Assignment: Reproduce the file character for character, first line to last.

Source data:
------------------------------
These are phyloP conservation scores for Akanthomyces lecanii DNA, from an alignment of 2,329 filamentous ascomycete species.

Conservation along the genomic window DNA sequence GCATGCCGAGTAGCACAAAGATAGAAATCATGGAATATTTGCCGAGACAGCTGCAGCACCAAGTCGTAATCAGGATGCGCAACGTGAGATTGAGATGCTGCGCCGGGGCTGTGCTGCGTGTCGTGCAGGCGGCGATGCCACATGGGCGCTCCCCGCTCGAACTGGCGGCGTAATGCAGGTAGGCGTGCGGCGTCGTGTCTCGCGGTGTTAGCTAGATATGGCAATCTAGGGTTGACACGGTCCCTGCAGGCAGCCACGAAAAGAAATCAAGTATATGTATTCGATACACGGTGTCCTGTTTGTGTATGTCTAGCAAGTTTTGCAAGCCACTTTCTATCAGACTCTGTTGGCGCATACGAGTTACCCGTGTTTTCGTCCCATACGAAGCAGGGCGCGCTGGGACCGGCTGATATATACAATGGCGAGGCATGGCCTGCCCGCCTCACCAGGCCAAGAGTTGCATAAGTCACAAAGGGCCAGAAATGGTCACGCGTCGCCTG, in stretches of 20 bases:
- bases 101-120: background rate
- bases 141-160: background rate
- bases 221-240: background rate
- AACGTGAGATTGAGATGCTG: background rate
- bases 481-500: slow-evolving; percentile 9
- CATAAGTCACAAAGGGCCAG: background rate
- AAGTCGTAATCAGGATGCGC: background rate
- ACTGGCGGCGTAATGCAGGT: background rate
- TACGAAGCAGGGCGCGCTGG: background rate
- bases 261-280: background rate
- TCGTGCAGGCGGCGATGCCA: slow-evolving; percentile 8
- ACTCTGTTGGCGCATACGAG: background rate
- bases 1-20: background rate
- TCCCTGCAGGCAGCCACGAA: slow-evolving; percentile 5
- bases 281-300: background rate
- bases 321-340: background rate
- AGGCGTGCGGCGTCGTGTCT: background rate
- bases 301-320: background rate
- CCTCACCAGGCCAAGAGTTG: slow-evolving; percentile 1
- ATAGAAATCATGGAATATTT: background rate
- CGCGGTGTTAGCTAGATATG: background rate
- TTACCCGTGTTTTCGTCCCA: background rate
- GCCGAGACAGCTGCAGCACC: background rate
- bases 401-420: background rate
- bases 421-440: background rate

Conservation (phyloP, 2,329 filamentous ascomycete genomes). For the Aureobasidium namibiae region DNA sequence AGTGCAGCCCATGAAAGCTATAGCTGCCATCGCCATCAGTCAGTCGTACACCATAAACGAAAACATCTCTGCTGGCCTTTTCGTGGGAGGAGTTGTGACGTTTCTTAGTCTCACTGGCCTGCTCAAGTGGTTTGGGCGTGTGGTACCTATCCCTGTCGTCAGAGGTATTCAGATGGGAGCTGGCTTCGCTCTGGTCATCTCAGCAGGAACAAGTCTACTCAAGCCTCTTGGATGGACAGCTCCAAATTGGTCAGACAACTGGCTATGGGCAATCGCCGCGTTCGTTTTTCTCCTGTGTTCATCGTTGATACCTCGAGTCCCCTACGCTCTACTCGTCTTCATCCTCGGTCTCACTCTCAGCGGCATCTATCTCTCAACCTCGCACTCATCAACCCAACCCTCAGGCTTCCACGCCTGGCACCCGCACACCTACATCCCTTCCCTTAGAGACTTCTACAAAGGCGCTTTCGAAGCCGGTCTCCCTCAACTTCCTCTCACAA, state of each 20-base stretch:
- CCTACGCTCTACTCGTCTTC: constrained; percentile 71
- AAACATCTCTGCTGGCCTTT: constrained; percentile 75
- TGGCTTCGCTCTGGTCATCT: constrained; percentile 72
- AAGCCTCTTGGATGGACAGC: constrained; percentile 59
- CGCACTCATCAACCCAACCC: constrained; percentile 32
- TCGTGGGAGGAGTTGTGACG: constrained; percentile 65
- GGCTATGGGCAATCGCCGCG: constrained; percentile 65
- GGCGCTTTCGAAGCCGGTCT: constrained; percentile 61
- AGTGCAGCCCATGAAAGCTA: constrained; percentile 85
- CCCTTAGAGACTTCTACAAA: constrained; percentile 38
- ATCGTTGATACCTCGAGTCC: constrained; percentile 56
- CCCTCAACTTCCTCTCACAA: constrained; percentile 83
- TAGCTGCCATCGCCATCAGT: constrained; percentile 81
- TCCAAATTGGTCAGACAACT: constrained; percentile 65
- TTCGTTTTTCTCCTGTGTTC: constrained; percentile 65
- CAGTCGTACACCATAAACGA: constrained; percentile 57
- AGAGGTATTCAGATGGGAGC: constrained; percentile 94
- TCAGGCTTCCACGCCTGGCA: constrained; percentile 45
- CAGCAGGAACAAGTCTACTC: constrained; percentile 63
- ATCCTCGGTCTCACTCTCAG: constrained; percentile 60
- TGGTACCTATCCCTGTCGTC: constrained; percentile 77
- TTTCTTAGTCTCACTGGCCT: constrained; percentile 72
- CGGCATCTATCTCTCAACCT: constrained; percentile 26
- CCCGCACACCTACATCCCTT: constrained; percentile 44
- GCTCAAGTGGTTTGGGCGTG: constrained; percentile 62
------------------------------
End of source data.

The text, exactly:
These are phyloP conservation scores for Akanthomyces lecanii DNA, from an alignment of 2,329 filamentous ascomycete species.

Conservation along the genomic window DNA sequence GCATGCCGAGTAGCACAAAGATAGAAATCATGGAATATTTGCCGAGACAGCTGCAGCACCAAGTCGTAATCAGGATGCGCAACGTGAGATTGAGATGCTGCGCCGGGGCTGTGCTGCGTGTCGTGCAGGCGGCGATGCCACATGGGCGCTCCCCGCTCGAACTGGCGGCGTAATGCAGGTAGGCGTGCGGCGTCGTGTCTCGCGGTGTTAGCTAGATATGGCAATCTAGGGTTGACACGGTCCCTGCAGGCAGCCACGAAAAGAAATCAAGTATATGTATTCGATACACGGTGTCCTGTTTGTGTATGTCTAGCAAGTTTTGCAAGCCACTTTCTATCAGACTCTGTTGGCGCATACGAGTTACCCGTGTTTTCGTCCCATACGAAGCAGGGCGCGCTGGGACCGGCTGATATATACAATGGCGAGGCATGGCCTGCCCGCCTCACCAGGCCAAGAGTTGCATAAGTCACAAAGGGCCAGAAATGGTCACGCGTCGCCTG, in stretches of 20 bases:
- bases 101-120: background rate
- bases 141-160: background rate
- bases 221-240: background rate
- AACGTGAGATTGAGATGCTG: background rate
- bases 481-500: slow-evolving; percentile 9
- CATAAGTCACAAAGGGCCAG: background rate
- AAGTCGTAATCAGGATGCGC: background rate
- ACTGGCGGCGTAATGCAGGT: background rate
- TACGAAGCAGGGCGCGCTGG: background rate
- bases 261-280: background rate
- TCGTGCAGGCGGCGATGCCA: slow-evolving; percentile 8
- ACTCTGTTGGCGCATACGAG: background rate
- bases 1-20: background rate
- TCCCTGCAGGCAGCCACGAA: slow-evolving; percentile 5
- bases 281-300: background rate
- bases 321-340: background rate
- AGGCGTGCGGCGTCGTGTCT: background rate
- bases 301-320: background rate
- CCTCACCAGGCCAAGAGTTG: slow-evolving; percentile 1
- ATAGAAATCATGGAATATTT: background rate
- CGCGGTGTTAGCTAGATATG: background rate
- TTACCCGTGTTTTCGTCCCA: background rate
- GCCGAGACAGCTGCAGCACC: background rate
- bases 401-420: background rate
- bases 421-440: background rate

Conservation (phyloP, 2,329 filamentous ascomycete genomes). For the Aureobasidium namibiae region DNA sequence AGTGCAGCCCATGAAAGCTATAGCTGCCATCGCCATCAGTCAGTCGTACACCATAAACGAAAACATCTCTGCTGGCCTTTTCGTGGGAGGAGTTGTGACGTTTCTTAGTCTCACTGGCCTGCTCAAGTGGTTTGGGCGTGTGGTACCTATCCCTGTCGTCAGAGGTATTCAGATGGGAGCTGGCTTCGCTCTGGTCATCTCAGCAGGAACAAGTCTACTCAAGCCTCTTGGATGGACAGCTCCAAATTGGTCAGACAACTGGCTATGGGCAATCGCCGCGTTCGTTTTTCTCCTGTGTTCATCGTTGATACCTCGAGTCCCCTACGCTCTACTCGTCTTCATCCTCGGTCTCACTCTCAGCGGCATCTATCTCTCAACCTCGCACTCATCAACCCAACCCTCAGGCTTCCACGCCTGGCACCCGCACACCTACATCCCTTCCCTTAGAGACTTCTACAAAGGCGCTTTCGAAGCCGGTCTCCCTCAACTTCCTCTCACAA, state of each 20-base stretch:
- CCTACGCTCTACTCGTCTTC: constrained; percentile 71
- AAACATCTCTGCTGGCCTTT: constrained; percentile 75
- TGGCTTCGCTCTGGTCATCT: constrained; percentile 72
- AAGCCTCTTGGATGGACAGC: constrained; percentile 59
- CGCACTCATCAACCCAACCC: constrained; percentile 32
- TCGTGGGAGGAGTTGTGACG: constrained; percentile 65
- GGCTATGGGCAATCGCCGCG: constrained; percentile 65
- GGCGCTTTCGAAGCCGGTCT: constrained; percentile 61
- AGTGCAGCCCATGAAAGCTA: constrained; percentile 85
- CCCTTAGAGACTTCTACAAA: constrained; percentile 38
- ATCGTTGATACCTCGAGTCC: constrained; percentile 56
- CCCTCAACTTCCTCTCACAA: constrained; percentile 83
- TAGCTGCCATCGCCATCAGT: constrained; percentile 81
- TCCAAATTGGTCAGACAACT: constrained; percentile 65
- TTCGTTTTTCTCCTGTGTTC: constrained; percentile 65
- CAGTCGTACACCATAAACGA: constrained; percentile 57
- AGAGGTATTCAGATGGGAGC: constrained; percentile 94
- TCAGGCTTCCACGCCTGGCA: constrained; percentile 45
- CAGCAGGAACAAGTCTACTC: constrained; percentile 63
- ATCCTCGGTCTCACTCTCAG: constrained; percentile 60
- TGGTACCTATCCCTGTCGTC: constrained; percentile 77
- TTTCTTAGTCTCACTGGCCT: constrained; percentile 72
- CGGCATCTATCTCTCAACCT: constrained; percentile 26
- CCCGCACACCTACATCCCTT: constrained; percentile 44
- GCTCAAGTGGTTTGGGCGTG: constrained; percentile 62